JOINT BASE ELMENDORF-RICHARDSON, –
Countries worldwide have been affected by the ongoing Coronavirus pandemic, with many large gatherings and events scrapped by the twin requirements of social distancing and protective equipment wear combined with the difficulty of near-constant sanitization.
The military has not been able to avoid the pandemic’s reach, but with extra planning and effort, U.S. Army Alaska’s Northern Warfare Training Center managed full student loads for both the Basic and Advanced Military Mountaineering courses at their Black Rapids Training Site in August.
According to 1st Lt. Dani Ayer, NWTC training officer in charge, the center’s leadership worked closely with Public Health and Preventative Medicine to develop a plan that would ensure the proper COVID-19 precautionary measures were followed to allow training to be conducted safely for both students and cadre.
“We then coordinated with USARAK to obtain an Exception to Policy to be able to conduct the courses to full capacity,” Ayer explained. “We did, however, have to adjust some aspects of the way we train. We shifted to a decentralized approach, facilitating squad-level training as opposed to platoon level.”
The two mountaineering courses are part of NWTC’s catalog of training opportunities, which, including cold weather classes during Alaska’s challenging winters, aim to give commanders an edge in mountainous terrain and extreme weather. Arctic, subarctic, and mountain environments are brutally unforgiving to the unprepared. Units that have successfully fought in these environments have historically been those with special individual skills, with personnel who are physically and mentally tough, and who have extensive experience and expertise operating in harsh conditions.
“Military mountaineering is a means to enable a commander to negotiate complex terrain, both ascent and descent in mountainous environments, using ropes and other specialized equipment,” explained Maj. Caleb Goble, NWTC commandant. “Military mountaineers understand how environmental factors and terrain can be overcome and used to gain an advantage over enemy forces.
“Topics such as intelligence collection, offensive and defensive postures, sustainment operations, direct and indirect fires, and communications are examined by military mountaineers,” Goble continued. “Mountainous environments have variables that elevate the risk level because of the lack of mobility or how quickly the weather can change, while the same mission in other terrain would be low risk and routine.”
The Basic Military Mountaineering Course trains Soldiers in the fundamental knowledge and skills required to successfully conduct small-unit operations in typical mountainous terrain found throughout the world.
The Advanced course builds on previous instruction and trains Soldiers in the knowledge and skills required to lead small units and teams over technically difficult, hazardous or exposed (Class 4 and 5) mountainous terrain during summer months. The course is intended for units or individuals who will conduct operations in mountainous terrain and must operate independently of major units or organizations, or who will lead larger organizations over technically hazardous terrain.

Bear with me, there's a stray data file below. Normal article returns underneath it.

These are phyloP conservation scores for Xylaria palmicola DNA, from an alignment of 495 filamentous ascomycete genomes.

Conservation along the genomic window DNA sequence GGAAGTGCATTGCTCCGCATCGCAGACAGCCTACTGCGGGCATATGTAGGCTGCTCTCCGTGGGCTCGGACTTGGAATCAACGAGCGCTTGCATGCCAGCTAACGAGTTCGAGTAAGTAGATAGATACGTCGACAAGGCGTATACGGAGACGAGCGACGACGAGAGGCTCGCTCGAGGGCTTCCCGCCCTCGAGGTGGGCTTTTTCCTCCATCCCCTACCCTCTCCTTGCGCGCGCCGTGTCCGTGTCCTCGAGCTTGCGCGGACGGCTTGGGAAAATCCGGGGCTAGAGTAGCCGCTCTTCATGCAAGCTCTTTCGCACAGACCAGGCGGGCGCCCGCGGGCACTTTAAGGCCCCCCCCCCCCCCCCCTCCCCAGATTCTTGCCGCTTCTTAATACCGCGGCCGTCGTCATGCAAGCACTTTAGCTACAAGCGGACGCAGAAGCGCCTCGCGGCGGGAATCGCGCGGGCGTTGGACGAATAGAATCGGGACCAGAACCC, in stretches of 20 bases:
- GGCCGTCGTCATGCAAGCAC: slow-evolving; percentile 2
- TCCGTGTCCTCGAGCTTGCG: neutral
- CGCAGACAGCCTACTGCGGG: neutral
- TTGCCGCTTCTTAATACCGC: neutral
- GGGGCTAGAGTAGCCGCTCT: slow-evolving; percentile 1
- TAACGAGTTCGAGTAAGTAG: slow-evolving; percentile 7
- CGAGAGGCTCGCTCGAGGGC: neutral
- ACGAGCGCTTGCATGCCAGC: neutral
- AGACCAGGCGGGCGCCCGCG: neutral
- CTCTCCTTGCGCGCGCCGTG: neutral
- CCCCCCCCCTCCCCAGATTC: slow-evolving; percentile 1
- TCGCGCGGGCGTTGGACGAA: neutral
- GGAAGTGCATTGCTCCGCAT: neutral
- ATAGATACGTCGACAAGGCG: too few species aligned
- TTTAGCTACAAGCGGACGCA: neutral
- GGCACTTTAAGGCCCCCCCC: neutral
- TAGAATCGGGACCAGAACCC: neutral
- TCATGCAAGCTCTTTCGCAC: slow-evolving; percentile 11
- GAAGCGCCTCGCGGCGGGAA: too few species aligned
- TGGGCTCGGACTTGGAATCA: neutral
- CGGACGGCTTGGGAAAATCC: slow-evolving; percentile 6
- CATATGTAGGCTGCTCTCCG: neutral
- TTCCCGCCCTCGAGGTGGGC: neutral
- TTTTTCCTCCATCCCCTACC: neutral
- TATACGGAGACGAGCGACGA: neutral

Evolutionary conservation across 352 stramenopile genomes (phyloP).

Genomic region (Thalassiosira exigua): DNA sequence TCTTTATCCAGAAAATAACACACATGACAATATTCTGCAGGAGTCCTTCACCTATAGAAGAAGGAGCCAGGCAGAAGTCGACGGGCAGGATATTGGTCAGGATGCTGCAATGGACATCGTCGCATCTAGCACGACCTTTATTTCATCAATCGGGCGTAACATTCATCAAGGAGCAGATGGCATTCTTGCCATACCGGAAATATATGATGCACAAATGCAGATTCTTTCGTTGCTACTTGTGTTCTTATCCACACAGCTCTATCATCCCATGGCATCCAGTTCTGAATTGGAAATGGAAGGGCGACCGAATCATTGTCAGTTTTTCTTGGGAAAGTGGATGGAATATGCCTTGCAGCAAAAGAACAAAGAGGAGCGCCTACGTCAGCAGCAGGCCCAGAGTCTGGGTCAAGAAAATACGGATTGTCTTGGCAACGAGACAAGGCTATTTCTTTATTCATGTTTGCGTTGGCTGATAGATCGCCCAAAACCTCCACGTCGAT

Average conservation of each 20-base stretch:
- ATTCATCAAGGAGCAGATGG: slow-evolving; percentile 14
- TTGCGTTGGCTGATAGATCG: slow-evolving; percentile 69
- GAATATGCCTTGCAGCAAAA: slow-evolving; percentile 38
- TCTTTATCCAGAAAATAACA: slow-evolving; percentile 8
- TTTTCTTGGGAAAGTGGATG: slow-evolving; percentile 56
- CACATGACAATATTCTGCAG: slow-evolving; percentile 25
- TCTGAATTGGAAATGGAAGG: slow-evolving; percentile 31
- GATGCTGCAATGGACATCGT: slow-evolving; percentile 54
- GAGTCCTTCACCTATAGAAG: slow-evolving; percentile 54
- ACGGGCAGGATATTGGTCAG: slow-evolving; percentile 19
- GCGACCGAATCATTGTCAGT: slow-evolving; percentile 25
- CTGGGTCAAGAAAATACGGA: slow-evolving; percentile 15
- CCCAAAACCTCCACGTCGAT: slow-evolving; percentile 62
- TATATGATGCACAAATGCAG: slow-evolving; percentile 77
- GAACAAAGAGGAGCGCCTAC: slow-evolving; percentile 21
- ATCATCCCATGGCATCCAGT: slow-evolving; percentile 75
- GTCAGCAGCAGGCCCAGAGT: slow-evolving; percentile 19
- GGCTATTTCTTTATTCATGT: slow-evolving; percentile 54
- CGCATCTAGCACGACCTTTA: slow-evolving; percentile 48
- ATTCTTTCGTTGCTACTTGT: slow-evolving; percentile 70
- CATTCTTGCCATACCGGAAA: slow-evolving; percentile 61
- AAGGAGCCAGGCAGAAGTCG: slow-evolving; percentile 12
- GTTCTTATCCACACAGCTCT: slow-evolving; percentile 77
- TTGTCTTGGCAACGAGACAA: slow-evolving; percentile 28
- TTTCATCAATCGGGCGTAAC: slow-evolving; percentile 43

Ayer said for BMMC students, it was challenging to digest the extensive quantity of information packed into the two-week course.
“There is also a good bit of rucking over challenging terrain with a heavy pack,” she said. “If you are not prepared, the movements can be rather difficult.”
Students agreed the course was both physically and mentally challenging.
“BMMC is a physically demanding and highly technical course that, upon completion, taught me the skills necessary to lead tactical operations in mountainous and alpine terrain,” said 1st Lt. Christopher Peer, a student from Bayonet Company, 1st Battalion, 5th Infantry Regiment. “From the start, the course was relentless as we learned multiple climbing techniques and rope systems daily.
“I would advise anyone considering the course to ensure that they are both physically and mentally prepared to move under load, 40 to 70 pounds, in steep terrain, in poor weather conditions, for extended periods of time,” Peer continued. “Overall, the course was fun and rewarding.
“I am ranger qualified and conducted some mountaineering at Ranger School, however BMMC at Black Rapids was much more in-depth and gave me the tools required to conduct mountaineering operations and training back at my unit.”
Ayer said the biggest challenge for AMMC students was learning mechanical advantage, a series of pulley systems to help move a heavy load.
“An example would be if your climber gets injured and you have to belay them over an edge,” she explained. “Students are taught to employ a system to give them a mechanical advantage and lift more than they typically would be able to on their own.”
Goble said NWTC does accept students from outside USARAK.
“Our main customers are Soldiers from USARAK, however we have slots in most of our courses that are coded for international students,” he explained. “Other DoD services (Navy, Marine Corps, Air Force, and Coast Guard), conventional and special operations Army units, and some federal employees have attended our courses.
“Since the pandemic we have not had any Soldiers from outside Alaska in our standard courses, though several organizations from across the DoD have reached out to coordinate for either specialized courses or to coordinate for upcoming winter courses,” Goble said.